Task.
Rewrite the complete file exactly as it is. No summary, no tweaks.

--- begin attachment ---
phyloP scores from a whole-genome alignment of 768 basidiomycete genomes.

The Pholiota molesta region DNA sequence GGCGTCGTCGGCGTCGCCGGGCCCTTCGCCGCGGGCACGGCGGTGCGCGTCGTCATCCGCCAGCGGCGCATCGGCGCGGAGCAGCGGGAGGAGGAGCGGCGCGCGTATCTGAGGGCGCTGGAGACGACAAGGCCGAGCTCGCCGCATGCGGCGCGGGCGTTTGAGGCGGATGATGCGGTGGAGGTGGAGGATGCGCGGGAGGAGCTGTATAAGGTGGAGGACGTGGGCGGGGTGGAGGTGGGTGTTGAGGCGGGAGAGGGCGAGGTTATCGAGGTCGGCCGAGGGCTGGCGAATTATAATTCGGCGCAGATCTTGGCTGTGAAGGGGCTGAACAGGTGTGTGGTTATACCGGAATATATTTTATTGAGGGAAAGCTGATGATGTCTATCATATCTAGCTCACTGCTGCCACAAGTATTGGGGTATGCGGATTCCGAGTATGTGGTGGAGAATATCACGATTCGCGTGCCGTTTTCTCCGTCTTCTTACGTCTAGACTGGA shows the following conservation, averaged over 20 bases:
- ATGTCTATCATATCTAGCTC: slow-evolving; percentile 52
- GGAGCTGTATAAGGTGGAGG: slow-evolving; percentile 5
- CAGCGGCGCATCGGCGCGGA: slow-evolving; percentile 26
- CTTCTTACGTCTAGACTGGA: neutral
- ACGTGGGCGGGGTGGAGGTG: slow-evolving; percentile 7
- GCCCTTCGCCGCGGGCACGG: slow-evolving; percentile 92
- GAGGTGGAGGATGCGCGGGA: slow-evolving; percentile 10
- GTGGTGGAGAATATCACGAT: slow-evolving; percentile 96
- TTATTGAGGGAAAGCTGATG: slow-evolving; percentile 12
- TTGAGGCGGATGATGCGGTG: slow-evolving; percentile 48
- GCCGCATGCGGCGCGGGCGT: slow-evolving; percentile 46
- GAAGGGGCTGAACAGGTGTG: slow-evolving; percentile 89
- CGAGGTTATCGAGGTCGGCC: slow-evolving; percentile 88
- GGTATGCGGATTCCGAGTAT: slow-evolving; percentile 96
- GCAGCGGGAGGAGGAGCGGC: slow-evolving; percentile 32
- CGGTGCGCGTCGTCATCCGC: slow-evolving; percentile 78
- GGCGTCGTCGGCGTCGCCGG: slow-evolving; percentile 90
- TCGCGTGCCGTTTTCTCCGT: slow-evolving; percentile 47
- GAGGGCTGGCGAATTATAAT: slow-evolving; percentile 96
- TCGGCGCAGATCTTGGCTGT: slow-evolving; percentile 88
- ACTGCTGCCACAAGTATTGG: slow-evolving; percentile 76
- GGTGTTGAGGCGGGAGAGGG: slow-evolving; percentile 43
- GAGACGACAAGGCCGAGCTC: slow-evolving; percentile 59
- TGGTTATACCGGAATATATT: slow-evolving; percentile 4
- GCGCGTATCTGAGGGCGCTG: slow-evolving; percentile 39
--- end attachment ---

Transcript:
phyloP scores from a whole-genome alignment of 768 basidiomycete genomes.

The Pholiota molesta region DNA sequence GGCGTCGTCGGCGTCGCCGGGCCCTTCGCCGCGGGCACGGCGGTGCGCGTCGTCATCCGCCAGCGGCGCATCGGCGCGGAGCAGCGGGAGGAGGAGCGGCGCGCGTATCTGAGGGCGCTGGAGACGACAAGGCCGAGCTCGCCGCATGCGGCGCGGGCGTTTGAGGCGGATGATGCGGTGGAGGTGGAGGATGCGCGGGAGGAGCTGTATAAGGTGGAGGACGTGGGCGGGGTGGAGGTGGGTGTTGAGGCGGGAGAGGGCGAGGTTATCGAGGTCGGCCGAGGGCTGGCGAATTATAATTCGGCGCAGATCTTGGCTGTGAAGGGGCTGAACAGGTGTGTGGTTATACCGGAATATATTTTATTGAGGGAAAGCTGATGATGTCTATCATATCTAGCTCACTGCTGCCACAAGTATTGGGGTATGCGGATTCCGAGTATGTGGTGGAGAATATCACGATTCGCGTGCCGTTTTCTCCGTCTTCTTACGTCTAGACTGGA shows the following conservation, averaged over 20 bases:
- ATGTCTATCATATCTAGCTC: slow-evolving; percentile 52
- GGAGCTGTATAAGGTGGAGG: slow-evolving; percentile 5
- CAGCGGCGCATCGGCGCGGA: slow-evolving; percentile 26
- CTTCTTACGTCTAGACTGGA: neutral
- ACGTGGGCGGGGTGGAGGTG: slow-evolving; percentile 7
- GCCCTTCGCCGCGGGCACGG: slow-evolving; percentile 92
- GAGGTGGAGGATGCGCGGGA: slow-evolving; percentile 10
- GTGGTGGAGAATATCACGAT: slow-evolving; percentile 96
- TTATTGAGGGAAAGCTGATG: slow-evolving; percentile 12
- TTGAGGCGGATGATGCGGTG: slow-evolving; percentile 48
- GCCGCATGCGGCGCGGGCGT: slow-evolving; percentile 46
- GAAGGGGCTGAACAGGTGTG: slow-evolving; percentile 89
- CGAGGTTATCGAGGTCGGCC: slow-evolving; percentile 88
- GGTATGCGGATTCCGAGTAT: slow-evolving; percentile 96
- GCAGCGGGAGGAGGAGCGGC: slow-evolving; percentile 32
- CGGTGCGCGTCGTCATCCGC: slow-evolving; percentile 78
- GGCGTCGTCGGCGTCGCCGG: slow-evolving; percentile 90
- TCGCGTGCCGTTTTCTCCGT: slow-evolving; percentile 47
- GAGGGCTGGCGAATTATAAT: slow-evolving; percentile 96
- TCGGCGCAGATCTTGGCTGT: slow-evolving; percentile 88
- ACTGCTGCCACAAGTATTGG: slow-evolving; percentile 76
- GGTGTTGAGGCGGGAGAGGG: slow-evolving; percentile 43
- GAGACGACAAGGCCGAGCTC: slow-evolving; percentile 59
- TGGTTATACCGGAATATATT: slow-evolving; percentile 4
- GCGCGTATCTGAGGGCGCTG: slow-evolving; percentile 39